The future of farmland
The future of farmland
Photo: Jamie Lusch | Daily Tidings Farm equipment sits in a pasture near Emigrant Lake. Daily Tidings Photo / Jamie Lusch
In your imagination, climb with me to the top of one of the great vantage points in our valley, such as Roxy Ann or Grizzly peaks. Looking out, what do we see? In the distance are the dark conifer forests of the mountains: U.S. Bureau of Land Management and national forestland. At our feet are the spreading towns and developments clustered along Bear Creek and the Interstate 5 corridor. And in between, we see a varied, pleasing and productive rural landscape of farms, orchards, vineyards, pastures and ranches.
Without any doubt, this rural countryside is fundamental to the quality of life that we enjoy in Southern Oregon. It is essential to our economic health, our agricultural productivity and our regional identity. It is also the most threatened part of our landscape. Without thoughtful protection and management of these lands, we could easily lose our most productive rural countryside in the next few decades.
For example, if the Regional Problem Solving plan for the Bear Creek Valley is approved by the state, 7,000 acres of farmland eventually will be swallowed by urban sprawl.
Fortunately, community efforts to preserve Southern Oregon's rural lands are well under way.
On Feb. 23, I attended a forum in Central Point on the future of our farmland and rural landscapes, hosted by the grassroots land-use group Rogue Advocates and the statewide 1000 Friends of Oregon. Part of the Envision the Rogue Valley project, this event attracted farmers, grape-growers, ranchers and concerned citizens like me.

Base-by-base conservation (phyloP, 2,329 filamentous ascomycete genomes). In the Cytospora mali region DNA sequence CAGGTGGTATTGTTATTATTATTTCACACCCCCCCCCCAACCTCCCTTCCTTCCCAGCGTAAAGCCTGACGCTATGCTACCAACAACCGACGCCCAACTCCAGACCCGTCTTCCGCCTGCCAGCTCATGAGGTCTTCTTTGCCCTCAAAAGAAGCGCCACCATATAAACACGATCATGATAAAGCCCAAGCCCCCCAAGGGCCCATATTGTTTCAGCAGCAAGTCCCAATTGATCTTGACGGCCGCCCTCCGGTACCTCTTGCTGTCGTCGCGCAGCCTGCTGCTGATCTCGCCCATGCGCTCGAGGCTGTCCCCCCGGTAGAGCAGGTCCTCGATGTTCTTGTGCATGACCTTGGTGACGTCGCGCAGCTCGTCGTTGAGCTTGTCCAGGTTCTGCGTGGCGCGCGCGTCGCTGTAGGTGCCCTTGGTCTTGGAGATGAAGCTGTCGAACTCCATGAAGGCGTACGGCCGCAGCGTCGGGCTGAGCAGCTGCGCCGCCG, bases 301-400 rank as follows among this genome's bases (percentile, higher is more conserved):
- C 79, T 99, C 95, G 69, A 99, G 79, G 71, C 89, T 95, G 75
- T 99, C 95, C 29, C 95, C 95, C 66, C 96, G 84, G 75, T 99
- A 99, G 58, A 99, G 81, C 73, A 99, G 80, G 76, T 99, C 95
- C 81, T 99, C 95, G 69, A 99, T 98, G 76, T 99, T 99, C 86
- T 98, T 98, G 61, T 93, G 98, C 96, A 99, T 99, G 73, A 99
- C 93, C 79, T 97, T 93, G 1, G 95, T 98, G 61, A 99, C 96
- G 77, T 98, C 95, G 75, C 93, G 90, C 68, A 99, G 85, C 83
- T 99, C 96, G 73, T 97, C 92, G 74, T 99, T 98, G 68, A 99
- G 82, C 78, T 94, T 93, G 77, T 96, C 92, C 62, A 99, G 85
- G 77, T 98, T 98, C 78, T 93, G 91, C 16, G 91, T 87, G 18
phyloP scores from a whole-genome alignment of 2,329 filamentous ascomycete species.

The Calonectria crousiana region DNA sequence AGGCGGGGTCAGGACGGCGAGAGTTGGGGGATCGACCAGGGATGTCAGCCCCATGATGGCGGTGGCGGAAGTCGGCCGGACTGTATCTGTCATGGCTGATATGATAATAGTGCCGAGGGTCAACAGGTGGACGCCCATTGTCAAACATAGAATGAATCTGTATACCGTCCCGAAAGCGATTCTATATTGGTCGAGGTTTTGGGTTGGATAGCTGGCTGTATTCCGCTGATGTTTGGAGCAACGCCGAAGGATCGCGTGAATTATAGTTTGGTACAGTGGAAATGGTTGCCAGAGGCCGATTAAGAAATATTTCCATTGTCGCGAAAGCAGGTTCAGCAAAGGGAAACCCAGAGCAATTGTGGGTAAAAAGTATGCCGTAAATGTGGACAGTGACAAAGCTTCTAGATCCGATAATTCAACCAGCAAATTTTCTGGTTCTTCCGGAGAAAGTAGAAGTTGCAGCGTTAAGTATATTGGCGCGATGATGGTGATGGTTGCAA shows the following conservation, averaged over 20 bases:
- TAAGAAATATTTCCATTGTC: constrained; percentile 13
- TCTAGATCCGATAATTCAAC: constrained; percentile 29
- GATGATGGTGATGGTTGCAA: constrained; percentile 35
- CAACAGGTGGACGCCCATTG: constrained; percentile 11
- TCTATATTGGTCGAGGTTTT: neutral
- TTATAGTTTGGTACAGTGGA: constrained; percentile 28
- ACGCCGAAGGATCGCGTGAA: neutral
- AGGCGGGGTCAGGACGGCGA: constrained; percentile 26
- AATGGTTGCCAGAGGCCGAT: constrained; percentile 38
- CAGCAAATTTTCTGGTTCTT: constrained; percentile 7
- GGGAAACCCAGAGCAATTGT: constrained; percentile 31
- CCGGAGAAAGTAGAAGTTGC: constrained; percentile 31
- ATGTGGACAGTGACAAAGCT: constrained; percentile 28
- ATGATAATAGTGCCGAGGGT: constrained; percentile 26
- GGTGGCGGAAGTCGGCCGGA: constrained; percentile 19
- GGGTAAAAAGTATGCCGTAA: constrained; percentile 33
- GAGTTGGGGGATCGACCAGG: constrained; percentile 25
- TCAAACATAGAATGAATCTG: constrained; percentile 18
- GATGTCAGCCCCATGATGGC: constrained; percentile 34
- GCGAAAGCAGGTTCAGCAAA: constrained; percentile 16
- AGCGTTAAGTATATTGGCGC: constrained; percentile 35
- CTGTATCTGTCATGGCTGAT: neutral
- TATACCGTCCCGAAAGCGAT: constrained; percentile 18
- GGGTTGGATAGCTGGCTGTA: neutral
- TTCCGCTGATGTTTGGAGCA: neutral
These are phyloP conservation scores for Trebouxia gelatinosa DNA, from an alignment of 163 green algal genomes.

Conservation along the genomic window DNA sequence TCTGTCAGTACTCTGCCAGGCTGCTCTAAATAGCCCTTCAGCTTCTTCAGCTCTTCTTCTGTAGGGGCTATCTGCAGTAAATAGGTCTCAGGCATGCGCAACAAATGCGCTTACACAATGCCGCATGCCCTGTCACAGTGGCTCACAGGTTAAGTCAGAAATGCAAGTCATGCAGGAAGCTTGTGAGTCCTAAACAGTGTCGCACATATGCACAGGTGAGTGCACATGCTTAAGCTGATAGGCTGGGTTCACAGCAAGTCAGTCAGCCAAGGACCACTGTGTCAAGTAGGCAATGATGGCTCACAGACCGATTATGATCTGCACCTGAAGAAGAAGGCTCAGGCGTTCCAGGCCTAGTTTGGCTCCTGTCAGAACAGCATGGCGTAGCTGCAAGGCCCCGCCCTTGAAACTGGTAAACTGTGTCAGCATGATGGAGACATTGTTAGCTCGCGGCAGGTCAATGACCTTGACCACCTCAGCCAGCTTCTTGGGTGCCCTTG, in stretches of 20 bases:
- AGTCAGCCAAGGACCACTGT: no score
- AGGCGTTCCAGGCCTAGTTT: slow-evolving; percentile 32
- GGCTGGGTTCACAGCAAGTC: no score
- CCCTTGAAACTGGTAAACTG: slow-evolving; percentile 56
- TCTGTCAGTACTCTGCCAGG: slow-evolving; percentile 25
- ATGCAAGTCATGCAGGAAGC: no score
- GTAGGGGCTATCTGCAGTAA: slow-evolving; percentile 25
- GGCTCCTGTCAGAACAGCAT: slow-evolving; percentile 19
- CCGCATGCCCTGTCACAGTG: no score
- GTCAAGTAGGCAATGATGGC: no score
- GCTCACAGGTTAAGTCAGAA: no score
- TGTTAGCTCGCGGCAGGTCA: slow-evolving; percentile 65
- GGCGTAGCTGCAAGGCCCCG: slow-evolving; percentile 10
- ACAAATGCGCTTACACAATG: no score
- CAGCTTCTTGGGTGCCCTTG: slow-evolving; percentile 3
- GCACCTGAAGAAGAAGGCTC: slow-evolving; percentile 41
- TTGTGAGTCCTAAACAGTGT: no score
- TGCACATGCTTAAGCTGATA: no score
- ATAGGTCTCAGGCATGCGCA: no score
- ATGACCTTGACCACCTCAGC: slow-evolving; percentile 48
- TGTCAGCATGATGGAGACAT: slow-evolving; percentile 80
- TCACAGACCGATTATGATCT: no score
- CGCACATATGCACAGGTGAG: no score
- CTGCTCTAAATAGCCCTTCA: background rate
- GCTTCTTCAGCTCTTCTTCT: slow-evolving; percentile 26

We discussed topics such as establishing buffers between towns and farms, protecting farmland from development through zoning and economic incentives, and boosting agricultural education in Southern Oregon.
I encourage everyone to weigh in on this discussion. It's easy to do: just fill out a short survey (with plenty of room for your own ideas) on rural lands conservation at: www.dailytidings.com/farmland_survey.
Remember: Without farms, no farmers' markets. Without local agriculture, no local fruit or wine or beef or cheese. If we don't protect our rural lands, we will be left standing, hat in hand, at the off-ramps from I-5, waiting for what the outside world chooses to give us. And no one wants a taste of that future.
Pepper Trail is a board member of Rogue Advocates and a longtime local activist, naturalist and writer who lives in Ashland.
Details on the Envision the Rogue Valley Project, see the Rogue Advocates site at: www.dailytidings.com/envision
Details on the Regional Problem Solving Plan: http://www.rvcog.org/mn.asp?pg=RPS_2010
PDF of the Regional Problem Solving plan: www.dailytidings.com/BearCreekplan
Southern Oregon Land Conservancy: www.landconserve.org
Friends of Family Farmers: www.friendsoffamilyfarmers.org
Take the Farmland Conservation Survey at www.dailytidings.com/farmland_survey
Farmer, rancher and local-food supporter Joel Salatin of Polyface Farm in Virginia will be interviewed by Geoffrey Riley on the Jefferson Exchange at 9 a.m. Wednesday (KSJK-Talent, AM 1230) about Salatin's approach to farming that has earned him approval from natural food supporters but has frequently put him at odds with farm regulators. Salatin, a main subject of the popular book "Omnivore's Dilemma," also will be speaking March 15-16 at several fundraisers for the education and advocacy programs of Project Rogue Valley, a part of the Jackson County Local Action Coalition supporting self-reliance and natural resources (http://jclac.org).